Defense Date


Document Type


Degree Name

Master of Science



First Advisor

Carlos A. Villalba-Galea


It is commonly assumed that the voltage dependence for activation of voltage-gated channels is an intrinsic characteristic of the protein that remains unchanged during electrical activity. However, sporadic reports have suggested otherwise by showing that voltage dependence changes in a use-dependent manner resulting in a voltage dependence shift towards negative potentials (Bezanilla et al., 1982; Bruening-Wright and Larsson, 2007; Kuzmenkin et al., 2004; Labro et al., 2012; Larsson and Elinder, 2000; Olcese et al., 1997; Piper et al., 2003; Shirokov et al., 1992). Although the mechanism underlying the shift in voltage dependence remains unclear, this process seems to have two components. The first stage has been proposed to be related to the stabilization of the open conformation of the pore domain (Labro et al., 2012). The second stage seems to involve the stabilization of the activated state of the voltage sensing domain (VSD) (Labro et al., 2012; Lacroix et al., 2011) through a process known as VSD relaxation (Villalba-Galea, 2012; Villalba-Galea et al., 2008). This latter process has been proposed to be an intrinsic property of the VSD in which the domain is stabilized in an active-like state referred to as the relaxed state. Yet, the underlying mechanism remains unknown. This project expands upon the hypothesis that the movement of the fourth transmembrane (S4) segment of the VSD can induce conformational changes using the loop connecting the third and fourth transmembrane segments (S3-S4 loop) to couple VSD activation to VSD relaxation. Using the Drosophila potassium-selective, voltage-gated channel Shaker as a model, I show here that mutations in the S3-S4 loop of the VSD modulate the time constant of deactivation of the conductance and cause an apparent partial immobilization of the sensing charges of the VSD. These results hint, for the first time, at a mechanism for VSD relaxation. Particularly, these results indicate that the S3-S4 loop is intimately involved in the mechanism of coupling VSD activation to VSD relaxation.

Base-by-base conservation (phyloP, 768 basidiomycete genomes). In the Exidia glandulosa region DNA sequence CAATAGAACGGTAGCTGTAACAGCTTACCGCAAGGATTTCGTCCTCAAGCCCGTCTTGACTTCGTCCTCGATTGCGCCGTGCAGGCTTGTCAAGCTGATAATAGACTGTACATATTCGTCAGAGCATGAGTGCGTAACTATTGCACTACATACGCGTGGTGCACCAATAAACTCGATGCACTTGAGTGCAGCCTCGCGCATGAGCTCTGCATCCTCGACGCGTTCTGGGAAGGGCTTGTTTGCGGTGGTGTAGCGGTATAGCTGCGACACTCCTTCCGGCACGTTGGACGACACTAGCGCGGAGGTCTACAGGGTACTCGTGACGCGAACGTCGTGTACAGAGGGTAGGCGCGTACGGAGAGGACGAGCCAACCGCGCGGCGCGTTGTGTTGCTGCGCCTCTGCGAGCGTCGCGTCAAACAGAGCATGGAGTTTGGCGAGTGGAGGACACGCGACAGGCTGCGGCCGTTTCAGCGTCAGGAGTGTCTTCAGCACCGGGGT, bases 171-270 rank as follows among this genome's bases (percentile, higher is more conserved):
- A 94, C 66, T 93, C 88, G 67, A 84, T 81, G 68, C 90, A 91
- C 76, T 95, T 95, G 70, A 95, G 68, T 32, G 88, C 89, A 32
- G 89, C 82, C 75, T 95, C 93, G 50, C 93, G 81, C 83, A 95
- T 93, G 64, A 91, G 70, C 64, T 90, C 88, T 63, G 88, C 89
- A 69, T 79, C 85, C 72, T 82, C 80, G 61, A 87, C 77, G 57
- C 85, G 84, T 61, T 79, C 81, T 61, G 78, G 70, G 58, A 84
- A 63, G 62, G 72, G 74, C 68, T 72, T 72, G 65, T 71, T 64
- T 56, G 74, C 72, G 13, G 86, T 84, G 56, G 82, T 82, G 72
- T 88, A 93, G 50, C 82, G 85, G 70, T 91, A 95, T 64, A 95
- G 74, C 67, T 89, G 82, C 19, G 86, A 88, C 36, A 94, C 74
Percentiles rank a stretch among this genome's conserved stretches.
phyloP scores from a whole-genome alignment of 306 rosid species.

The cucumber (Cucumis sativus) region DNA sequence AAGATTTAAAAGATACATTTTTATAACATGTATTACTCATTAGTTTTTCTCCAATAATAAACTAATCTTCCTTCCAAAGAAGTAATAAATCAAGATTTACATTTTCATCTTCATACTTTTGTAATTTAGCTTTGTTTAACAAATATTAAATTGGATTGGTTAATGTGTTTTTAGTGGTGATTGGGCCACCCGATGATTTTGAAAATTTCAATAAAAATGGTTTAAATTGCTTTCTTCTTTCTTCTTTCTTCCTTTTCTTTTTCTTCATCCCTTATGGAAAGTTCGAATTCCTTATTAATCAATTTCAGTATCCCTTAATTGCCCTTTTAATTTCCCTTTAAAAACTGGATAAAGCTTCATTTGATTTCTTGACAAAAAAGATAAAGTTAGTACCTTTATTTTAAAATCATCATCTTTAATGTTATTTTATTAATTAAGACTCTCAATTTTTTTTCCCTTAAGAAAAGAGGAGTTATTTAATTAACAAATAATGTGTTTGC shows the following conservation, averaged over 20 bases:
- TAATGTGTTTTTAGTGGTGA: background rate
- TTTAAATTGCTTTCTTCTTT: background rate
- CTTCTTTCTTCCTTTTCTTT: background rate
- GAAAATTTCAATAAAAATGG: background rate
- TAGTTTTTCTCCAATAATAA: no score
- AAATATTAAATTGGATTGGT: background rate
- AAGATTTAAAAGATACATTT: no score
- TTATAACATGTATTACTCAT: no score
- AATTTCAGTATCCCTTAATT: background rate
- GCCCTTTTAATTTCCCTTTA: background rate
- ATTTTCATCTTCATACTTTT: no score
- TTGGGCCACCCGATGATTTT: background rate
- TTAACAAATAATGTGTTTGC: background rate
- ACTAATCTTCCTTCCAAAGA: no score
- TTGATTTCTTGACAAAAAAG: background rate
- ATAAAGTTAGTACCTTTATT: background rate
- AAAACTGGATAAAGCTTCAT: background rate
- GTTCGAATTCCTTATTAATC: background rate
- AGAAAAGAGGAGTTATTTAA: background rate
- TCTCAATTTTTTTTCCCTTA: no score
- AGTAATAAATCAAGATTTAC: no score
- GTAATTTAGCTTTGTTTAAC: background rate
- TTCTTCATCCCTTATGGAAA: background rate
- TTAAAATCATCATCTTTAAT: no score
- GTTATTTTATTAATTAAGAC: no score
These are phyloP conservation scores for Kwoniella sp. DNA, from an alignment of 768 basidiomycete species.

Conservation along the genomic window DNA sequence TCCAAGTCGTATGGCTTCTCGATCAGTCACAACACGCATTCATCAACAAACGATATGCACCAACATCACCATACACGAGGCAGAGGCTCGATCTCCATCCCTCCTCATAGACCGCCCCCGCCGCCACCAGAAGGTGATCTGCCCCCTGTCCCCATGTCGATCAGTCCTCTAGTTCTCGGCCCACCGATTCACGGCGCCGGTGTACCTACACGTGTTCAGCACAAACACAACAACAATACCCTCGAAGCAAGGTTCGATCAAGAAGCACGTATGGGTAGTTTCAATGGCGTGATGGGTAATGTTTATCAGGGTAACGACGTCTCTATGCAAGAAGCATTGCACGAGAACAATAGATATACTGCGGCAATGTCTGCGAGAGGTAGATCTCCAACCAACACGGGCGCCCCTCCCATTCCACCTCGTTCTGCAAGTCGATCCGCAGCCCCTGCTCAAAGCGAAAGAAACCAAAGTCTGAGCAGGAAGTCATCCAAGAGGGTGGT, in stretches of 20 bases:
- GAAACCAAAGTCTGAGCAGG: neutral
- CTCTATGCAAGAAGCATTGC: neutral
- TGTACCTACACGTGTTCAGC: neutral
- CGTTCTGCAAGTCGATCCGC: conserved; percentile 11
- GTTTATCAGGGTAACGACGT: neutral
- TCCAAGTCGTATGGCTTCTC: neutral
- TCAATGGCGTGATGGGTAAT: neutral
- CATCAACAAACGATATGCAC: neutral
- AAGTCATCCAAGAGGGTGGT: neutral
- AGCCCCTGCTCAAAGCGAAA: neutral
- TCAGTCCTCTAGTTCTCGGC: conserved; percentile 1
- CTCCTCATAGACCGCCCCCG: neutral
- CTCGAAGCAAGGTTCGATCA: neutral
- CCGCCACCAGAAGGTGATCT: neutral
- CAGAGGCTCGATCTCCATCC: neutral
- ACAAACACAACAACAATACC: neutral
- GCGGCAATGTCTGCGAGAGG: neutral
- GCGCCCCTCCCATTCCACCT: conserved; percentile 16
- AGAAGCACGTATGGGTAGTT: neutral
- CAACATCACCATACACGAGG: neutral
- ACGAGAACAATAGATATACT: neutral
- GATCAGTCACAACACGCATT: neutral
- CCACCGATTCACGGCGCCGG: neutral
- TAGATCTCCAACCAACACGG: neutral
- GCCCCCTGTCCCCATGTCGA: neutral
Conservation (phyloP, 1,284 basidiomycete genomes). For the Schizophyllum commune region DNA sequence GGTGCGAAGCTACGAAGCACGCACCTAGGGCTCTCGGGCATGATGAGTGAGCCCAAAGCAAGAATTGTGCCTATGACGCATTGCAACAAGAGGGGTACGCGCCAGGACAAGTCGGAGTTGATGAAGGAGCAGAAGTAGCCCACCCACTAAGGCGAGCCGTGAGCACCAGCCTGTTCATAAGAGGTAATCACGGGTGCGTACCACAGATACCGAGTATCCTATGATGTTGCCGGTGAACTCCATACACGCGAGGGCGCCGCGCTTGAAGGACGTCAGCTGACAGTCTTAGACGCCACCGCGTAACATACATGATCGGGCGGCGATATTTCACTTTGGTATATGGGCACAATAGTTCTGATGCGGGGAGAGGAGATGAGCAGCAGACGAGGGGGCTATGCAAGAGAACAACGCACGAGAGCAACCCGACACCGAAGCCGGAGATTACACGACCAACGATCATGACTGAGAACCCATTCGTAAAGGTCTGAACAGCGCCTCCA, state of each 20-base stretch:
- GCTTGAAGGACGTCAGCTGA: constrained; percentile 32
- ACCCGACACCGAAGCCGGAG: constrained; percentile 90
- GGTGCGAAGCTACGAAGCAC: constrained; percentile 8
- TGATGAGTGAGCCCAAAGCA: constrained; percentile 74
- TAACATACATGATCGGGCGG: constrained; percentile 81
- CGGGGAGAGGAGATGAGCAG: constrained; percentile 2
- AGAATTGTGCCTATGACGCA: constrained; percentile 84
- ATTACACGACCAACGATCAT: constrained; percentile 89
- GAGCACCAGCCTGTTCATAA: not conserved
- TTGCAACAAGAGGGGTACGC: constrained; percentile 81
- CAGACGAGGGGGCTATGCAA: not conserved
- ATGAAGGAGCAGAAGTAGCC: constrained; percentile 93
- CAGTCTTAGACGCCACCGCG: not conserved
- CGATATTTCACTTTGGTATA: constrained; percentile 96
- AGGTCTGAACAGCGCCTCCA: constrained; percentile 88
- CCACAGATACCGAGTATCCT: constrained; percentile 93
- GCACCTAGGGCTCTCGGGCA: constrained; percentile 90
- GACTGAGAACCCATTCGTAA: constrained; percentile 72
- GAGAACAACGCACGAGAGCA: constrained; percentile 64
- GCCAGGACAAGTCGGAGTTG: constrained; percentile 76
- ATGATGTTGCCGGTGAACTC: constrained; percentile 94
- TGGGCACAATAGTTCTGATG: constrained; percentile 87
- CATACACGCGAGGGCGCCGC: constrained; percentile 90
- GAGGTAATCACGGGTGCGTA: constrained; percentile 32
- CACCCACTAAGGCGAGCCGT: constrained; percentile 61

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Date of Submission

August 2013

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